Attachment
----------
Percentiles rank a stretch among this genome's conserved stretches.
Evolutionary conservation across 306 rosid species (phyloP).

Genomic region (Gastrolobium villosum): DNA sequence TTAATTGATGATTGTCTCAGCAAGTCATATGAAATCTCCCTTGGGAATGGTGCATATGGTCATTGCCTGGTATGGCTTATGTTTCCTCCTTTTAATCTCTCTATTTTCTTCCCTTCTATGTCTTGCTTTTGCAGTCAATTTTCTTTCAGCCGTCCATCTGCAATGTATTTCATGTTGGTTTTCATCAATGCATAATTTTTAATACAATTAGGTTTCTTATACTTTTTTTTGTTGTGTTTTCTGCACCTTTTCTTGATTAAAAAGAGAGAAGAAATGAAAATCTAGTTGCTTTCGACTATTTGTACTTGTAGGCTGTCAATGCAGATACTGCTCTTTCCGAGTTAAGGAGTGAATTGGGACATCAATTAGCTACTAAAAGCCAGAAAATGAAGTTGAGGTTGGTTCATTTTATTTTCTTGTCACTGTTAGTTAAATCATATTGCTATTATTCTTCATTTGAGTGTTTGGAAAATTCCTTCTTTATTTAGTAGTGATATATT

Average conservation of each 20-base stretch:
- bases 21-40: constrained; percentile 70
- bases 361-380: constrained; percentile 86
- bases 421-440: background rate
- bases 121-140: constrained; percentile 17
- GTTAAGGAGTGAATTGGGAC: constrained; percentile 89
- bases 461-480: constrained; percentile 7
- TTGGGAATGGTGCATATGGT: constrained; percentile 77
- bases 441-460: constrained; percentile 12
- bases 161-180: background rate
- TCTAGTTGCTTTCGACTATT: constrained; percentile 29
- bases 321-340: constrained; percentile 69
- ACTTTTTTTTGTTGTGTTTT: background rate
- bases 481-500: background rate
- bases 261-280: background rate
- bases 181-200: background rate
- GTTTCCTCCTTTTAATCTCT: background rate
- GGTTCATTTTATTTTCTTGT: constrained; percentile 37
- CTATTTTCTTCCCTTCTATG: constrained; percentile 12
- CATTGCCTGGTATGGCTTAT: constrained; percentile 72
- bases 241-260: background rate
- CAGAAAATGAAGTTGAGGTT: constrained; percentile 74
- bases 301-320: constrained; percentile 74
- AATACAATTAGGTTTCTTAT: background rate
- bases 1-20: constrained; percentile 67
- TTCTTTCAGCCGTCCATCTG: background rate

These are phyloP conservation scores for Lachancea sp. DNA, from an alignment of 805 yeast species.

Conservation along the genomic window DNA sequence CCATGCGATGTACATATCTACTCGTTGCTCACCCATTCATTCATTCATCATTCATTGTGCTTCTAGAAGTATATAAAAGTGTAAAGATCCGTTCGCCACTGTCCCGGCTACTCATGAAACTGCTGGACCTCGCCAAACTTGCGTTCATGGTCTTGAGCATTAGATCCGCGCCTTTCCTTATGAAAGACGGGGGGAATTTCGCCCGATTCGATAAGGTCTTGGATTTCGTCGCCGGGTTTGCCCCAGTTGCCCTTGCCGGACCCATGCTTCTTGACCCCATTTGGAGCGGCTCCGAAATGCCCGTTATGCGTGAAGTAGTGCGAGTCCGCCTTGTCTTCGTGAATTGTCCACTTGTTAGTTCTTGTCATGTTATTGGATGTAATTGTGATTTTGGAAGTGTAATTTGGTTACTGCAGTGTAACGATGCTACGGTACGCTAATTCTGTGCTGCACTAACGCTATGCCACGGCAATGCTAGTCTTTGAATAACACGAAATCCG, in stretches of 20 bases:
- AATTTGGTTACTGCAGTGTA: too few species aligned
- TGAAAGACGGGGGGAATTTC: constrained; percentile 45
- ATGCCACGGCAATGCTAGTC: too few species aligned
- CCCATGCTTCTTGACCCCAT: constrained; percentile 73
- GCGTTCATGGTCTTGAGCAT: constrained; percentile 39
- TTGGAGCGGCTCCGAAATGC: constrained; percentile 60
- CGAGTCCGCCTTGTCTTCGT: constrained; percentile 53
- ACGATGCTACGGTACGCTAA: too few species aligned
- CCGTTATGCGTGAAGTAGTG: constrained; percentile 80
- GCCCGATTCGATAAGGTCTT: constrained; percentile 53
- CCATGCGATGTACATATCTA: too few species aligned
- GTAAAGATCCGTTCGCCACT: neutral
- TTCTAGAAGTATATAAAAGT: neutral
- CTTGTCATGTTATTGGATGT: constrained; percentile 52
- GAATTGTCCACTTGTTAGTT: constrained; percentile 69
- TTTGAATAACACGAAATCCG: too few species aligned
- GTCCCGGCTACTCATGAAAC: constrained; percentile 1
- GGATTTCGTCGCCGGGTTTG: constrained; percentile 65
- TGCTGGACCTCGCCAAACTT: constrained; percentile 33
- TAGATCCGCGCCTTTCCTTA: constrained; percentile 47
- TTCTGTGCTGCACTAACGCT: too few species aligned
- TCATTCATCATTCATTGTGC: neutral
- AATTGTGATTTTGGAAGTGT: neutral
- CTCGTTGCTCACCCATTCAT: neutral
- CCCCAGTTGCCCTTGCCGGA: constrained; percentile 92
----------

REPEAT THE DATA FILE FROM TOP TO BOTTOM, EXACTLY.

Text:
Percentiles rank a stretch among this genome's conserved stretches.
Evolutionary conservation across 306 rosid species (phyloP).

Genomic region (Gastrolobium villosum): DNA sequence TTAATTGATGATTGTCTCAGCAAGTCATATGAAATCTCCCTTGGGAATGGTGCATATGGTCATTGCCTGGTATGGCTTATGTTTCCTCCTTTTAATCTCTCTATTTTCTTCCCTTCTATGTCTTGCTTTTGCAGTCAATTTTCTTTCAGCCGTCCATCTGCAATGTATTTCATGTTGGTTTTCATCAATGCATAATTTTTAATACAATTAGGTTTCTTATACTTTTTTTTGTTGTGTTTTCTGCACCTTTTCTTGATTAAAAAGAGAGAAGAAATGAAAATCTAGTTGCTTTCGACTATTTGTACTTGTAGGCTGTCAATGCAGATACTGCTCTTTCCGAGTTAAGGAGTGAATTGGGACATCAATTAGCTACTAAAAGCCAGAAAATGAAGTTGAGGTTGGTTCATTTTATTTTCTTGTCACTGTTAGTTAAATCATATTGCTATTATTCTTCATTTGAGTGTTTGGAAAATTCCTTCTTTATTTAGTAGTGATATATT

Average conservation of each 20-base stretch:
- bases 21-40: constrained; percentile 70
- bases 361-380: constrained; percentile 86
- bases 421-440: background rate
- bases 121-140: constrained; percentile 17
- GTTAAGGAGTGAATTGGGAC: constrained; percentile 89
- bases 461-480: constrained; percentile 7
- TTGGGAATGGTGCATATGGT: constrained; percentile 77
- bases 441-460: constrained; percentile 12
- bases 161-180: background rate
- TCTAGTTGCTTTCGACTATT: constrained; percentile 29
- bases 321-340: constrained; percentile 69
- ACTTTTTTTTGTTGTGTTTT: background rate
- bases 481-500: background rate
- bases 261-280: background rate
- bases 181-200: background rate
- GTTTCCTCCTTTTAATCTCT: background rate
- GGTTCATTTTATTTTCTTGT: constrained; percentile 37
- CTATTTTCTTCCCTTCTATG: constrained; percentile 12
- CATTGCCTGGTATGGCTTAT: constrained; percentile 72
- bases 241-260: background rate
- CAGAAAATGAAGTTGAGGTT: constrained; percentile 74
- bases 301-320: constrained; percentile 74
- AATACAATTAGGTTTCTTAT: background rate
- bases 1-20: constrained; percentile 67
- TTCTTTCAGCCGTCCATCTG: background rate

These are phyloP conservation scores for Lachancea sp. DNA, from an alignment of 805 yeast species.

Conservation along the genomic window DNA sequence CCATGCGATGTACATATCTACTCGTTGCTCACCCATTCATTCATTCATCATTCATTGTGCTTCTAGAAGTATATAAAAGTGTAAAGATCCGTTCGCCACTGTCCCGGCTACTCATGAAACTGCTGGACCTCGCCAAACTTGCGTTCATGGTCTTGAGCATTAGATCCGCGCCTTTCCTTATGAAAGACGGGGGGAATTTCGCCCGATTCGATAAGGTCTTGGATTTCGTCGCCGGGTTTGCCCCAGTTGCCCTTGCCGGACCCATGCTTCTTGACCCCATTTGGAGCGGCTCCGAAATGCCCGTTATGCGTGAAGTAGTGCGAGTCCGCCTTGTCTTCGTGAATTGTCCACTTGTTAGTTCTTGTCATGTTATTGGATGTAATTGTGATTTTGGAAGTGTAATTTGGTTACTGCAGTGTAACGATGCTACGGTACGCTAATTCTGTGCTGCACTAACGCTATGCCACGGCAATGCTAGTCTTTGAATAACACGAAATCCG, in stretches of 20 bases:
- AATTTGGTTACTGCAGTGTA: too few species aligned
- TGAAAGACGGGGGGAATTTC: constrained; percentile 45
- ATGCCACGGCAATGCTAGTC: too few species aligned
- CCCATGCTTCTTGACCCCAT: constrained; percentile 73
- GCGTTCATGGTCTTGAGCAT: constrained; percentile 39
- TTGGAGCGGCTCCGAAATGC: constrained; percentile 60
- CGAGTCCGCCTTGTCTTCGT: constrained; percentile 53
- ACGATGCTACGGTACGCTAA: too few species aligned
- CCGTTATGCGTGAAGTAGTG: constrained; percentile 80
- GCCCGATTCGATAAGGTCTT: constrained; percentile 53
- CCATGCGATGTACATATCTA: too few species aligned
- GTAAAGATCCGTTCGCCACT: neutral
- TTCTAGAAGTATATAAAAGT: neutral
- CTTGTCATGTTATTGGATGT: constrained; percentile 52
- GAATTGTCCACTTGTTAGTT: constrained; percentile 69
- TTTGAATAACACGAAATCCG: too few species aligned
- GTCCCGGCTACTCATGAAAC: constrained; percentile 1
- GGATTTCGTCGCCGGGTTTG: constrained; percentile 65
- TGCTGGACCTCGCCAAACTT: constrained; percentile 33
- TAGATCCGCGCCTTTCCTTA: constrained; percentile 47
- TTCTGTGCTGCACTAACGCT: too few species aligned
- TCATTCATCATTCATTGTGC: neutral
- AATTGTGATTTTGGAAGTGT: neutral
- CTCGTTGCTCACCCATTCAT: neutral
- CCCCAGTTGCCCTTGCCGGA: constrained; percentile 92